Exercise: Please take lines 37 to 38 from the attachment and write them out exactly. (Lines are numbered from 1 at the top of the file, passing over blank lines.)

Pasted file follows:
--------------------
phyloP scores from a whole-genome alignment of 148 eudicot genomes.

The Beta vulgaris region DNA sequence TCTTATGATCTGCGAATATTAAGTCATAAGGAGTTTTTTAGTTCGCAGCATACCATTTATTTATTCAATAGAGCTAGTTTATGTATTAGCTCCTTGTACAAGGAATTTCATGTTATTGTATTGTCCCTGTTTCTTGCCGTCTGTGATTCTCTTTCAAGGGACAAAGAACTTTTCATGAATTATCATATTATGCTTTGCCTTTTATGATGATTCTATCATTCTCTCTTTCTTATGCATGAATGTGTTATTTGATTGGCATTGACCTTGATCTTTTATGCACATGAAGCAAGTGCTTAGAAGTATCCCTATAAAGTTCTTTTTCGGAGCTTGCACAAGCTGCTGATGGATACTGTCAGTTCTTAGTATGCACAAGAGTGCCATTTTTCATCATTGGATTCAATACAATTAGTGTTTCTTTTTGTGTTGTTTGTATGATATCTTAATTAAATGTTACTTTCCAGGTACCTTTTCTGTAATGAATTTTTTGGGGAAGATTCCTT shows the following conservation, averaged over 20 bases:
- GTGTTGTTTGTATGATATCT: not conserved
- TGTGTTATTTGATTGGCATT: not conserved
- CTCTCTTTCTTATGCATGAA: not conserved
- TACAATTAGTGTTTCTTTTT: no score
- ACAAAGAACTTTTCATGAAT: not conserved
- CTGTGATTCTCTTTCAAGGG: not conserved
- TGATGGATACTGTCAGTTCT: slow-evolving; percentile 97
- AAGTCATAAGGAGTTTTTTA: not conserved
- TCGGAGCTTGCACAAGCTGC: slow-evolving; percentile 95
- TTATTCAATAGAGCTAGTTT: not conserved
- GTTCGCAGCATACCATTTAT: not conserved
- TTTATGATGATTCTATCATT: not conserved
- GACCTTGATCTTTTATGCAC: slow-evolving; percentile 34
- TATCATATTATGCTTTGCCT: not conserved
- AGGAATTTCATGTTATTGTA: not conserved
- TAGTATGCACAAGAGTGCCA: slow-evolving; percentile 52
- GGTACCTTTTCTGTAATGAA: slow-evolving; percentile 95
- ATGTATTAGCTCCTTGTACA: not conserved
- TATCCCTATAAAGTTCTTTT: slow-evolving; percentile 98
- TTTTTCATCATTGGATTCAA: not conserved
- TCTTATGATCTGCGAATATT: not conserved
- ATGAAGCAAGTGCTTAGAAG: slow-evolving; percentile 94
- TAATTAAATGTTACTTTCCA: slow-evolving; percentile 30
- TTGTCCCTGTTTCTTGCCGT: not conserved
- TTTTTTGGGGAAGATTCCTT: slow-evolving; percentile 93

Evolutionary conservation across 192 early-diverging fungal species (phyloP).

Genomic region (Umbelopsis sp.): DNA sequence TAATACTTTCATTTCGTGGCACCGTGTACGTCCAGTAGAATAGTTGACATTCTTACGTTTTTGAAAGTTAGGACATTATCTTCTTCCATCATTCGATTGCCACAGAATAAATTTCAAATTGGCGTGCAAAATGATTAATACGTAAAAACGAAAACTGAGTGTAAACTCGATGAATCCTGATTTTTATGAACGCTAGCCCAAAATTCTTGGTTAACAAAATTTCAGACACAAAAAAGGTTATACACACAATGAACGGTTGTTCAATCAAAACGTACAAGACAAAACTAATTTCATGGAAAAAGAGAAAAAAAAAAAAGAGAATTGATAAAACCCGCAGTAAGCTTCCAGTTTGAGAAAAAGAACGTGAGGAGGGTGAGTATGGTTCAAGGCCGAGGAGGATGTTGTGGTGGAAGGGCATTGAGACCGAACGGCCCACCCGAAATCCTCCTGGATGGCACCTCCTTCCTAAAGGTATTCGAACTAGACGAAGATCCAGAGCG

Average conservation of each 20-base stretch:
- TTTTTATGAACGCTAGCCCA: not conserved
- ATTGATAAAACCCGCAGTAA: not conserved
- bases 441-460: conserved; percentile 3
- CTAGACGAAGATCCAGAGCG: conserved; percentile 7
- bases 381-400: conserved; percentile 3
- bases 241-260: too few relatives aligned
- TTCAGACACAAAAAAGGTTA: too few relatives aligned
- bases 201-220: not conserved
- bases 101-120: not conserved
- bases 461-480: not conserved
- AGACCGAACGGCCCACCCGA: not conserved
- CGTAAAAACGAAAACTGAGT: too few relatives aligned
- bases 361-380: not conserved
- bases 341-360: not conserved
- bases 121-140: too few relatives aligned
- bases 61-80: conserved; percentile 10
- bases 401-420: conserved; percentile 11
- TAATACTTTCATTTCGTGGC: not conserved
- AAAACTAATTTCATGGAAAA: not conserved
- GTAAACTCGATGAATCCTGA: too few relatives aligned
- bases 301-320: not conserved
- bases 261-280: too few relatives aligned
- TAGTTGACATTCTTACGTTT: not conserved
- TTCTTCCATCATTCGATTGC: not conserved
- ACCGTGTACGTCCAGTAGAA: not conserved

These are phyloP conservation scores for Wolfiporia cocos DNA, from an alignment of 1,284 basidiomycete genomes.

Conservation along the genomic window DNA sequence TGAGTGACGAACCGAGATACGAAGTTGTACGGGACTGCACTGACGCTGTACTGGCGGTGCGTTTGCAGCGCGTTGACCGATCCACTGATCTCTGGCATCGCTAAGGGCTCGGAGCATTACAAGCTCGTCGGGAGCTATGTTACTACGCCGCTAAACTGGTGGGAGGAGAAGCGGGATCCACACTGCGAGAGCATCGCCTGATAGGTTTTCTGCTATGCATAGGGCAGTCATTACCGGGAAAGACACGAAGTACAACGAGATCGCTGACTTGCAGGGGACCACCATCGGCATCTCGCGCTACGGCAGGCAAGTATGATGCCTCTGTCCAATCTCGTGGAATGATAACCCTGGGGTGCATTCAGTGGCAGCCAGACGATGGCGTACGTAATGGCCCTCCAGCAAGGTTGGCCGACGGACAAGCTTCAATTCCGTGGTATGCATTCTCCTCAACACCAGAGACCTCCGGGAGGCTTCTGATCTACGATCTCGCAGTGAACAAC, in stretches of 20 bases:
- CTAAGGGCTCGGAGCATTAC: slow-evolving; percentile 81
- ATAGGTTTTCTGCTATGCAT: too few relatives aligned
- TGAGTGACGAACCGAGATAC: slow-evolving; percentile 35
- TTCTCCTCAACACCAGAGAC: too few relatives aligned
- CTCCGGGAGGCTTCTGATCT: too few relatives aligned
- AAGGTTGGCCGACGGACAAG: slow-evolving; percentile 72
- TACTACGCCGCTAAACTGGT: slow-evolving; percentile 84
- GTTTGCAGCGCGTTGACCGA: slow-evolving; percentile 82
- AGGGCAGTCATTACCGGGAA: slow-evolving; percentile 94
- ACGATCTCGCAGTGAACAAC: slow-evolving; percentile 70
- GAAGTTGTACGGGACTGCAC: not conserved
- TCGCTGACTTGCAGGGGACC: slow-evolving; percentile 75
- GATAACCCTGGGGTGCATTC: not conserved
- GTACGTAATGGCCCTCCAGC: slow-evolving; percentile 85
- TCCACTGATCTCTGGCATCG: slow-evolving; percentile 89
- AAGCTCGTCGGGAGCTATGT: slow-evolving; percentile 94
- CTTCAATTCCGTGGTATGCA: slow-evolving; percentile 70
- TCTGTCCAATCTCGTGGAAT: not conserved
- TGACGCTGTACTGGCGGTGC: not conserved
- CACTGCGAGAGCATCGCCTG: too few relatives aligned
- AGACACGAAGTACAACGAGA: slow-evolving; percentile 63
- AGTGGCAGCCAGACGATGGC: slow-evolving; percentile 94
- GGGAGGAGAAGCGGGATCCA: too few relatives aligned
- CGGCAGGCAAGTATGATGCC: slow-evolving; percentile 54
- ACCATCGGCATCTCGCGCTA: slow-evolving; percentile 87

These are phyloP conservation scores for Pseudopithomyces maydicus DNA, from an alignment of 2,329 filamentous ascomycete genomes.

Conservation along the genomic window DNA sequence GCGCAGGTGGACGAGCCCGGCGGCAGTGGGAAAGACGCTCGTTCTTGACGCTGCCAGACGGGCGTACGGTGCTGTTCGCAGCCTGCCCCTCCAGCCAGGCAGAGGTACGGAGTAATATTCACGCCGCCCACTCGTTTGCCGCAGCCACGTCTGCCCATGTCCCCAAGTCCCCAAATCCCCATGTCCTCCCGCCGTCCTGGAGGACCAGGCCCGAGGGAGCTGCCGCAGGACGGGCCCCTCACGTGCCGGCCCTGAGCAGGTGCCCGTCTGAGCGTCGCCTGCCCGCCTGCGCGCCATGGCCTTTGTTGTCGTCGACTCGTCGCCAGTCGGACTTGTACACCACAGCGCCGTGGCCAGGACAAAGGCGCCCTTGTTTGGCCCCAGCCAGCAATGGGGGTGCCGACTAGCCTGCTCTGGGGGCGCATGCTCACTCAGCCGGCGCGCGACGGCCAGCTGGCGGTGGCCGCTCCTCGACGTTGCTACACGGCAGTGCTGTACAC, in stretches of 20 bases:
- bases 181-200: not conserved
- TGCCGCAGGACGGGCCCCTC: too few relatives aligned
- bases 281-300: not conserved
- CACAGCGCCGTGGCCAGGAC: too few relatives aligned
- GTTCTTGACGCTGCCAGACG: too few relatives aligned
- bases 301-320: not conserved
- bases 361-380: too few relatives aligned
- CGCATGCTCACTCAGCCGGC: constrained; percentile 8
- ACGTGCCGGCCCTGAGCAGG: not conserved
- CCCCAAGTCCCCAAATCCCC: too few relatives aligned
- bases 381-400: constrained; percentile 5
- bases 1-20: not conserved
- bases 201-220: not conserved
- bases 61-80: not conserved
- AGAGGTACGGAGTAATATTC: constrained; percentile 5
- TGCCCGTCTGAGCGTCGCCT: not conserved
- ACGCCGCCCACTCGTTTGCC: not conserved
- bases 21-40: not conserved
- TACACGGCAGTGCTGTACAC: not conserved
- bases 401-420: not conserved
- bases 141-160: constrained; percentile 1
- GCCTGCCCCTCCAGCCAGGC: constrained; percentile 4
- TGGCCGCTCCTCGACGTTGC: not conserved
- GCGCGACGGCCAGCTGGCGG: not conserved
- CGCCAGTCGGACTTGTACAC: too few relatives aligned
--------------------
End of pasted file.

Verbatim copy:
- TTCAGACACAAAAAAGGTTA: too few relatives aligned
- bases 201-220: not conserved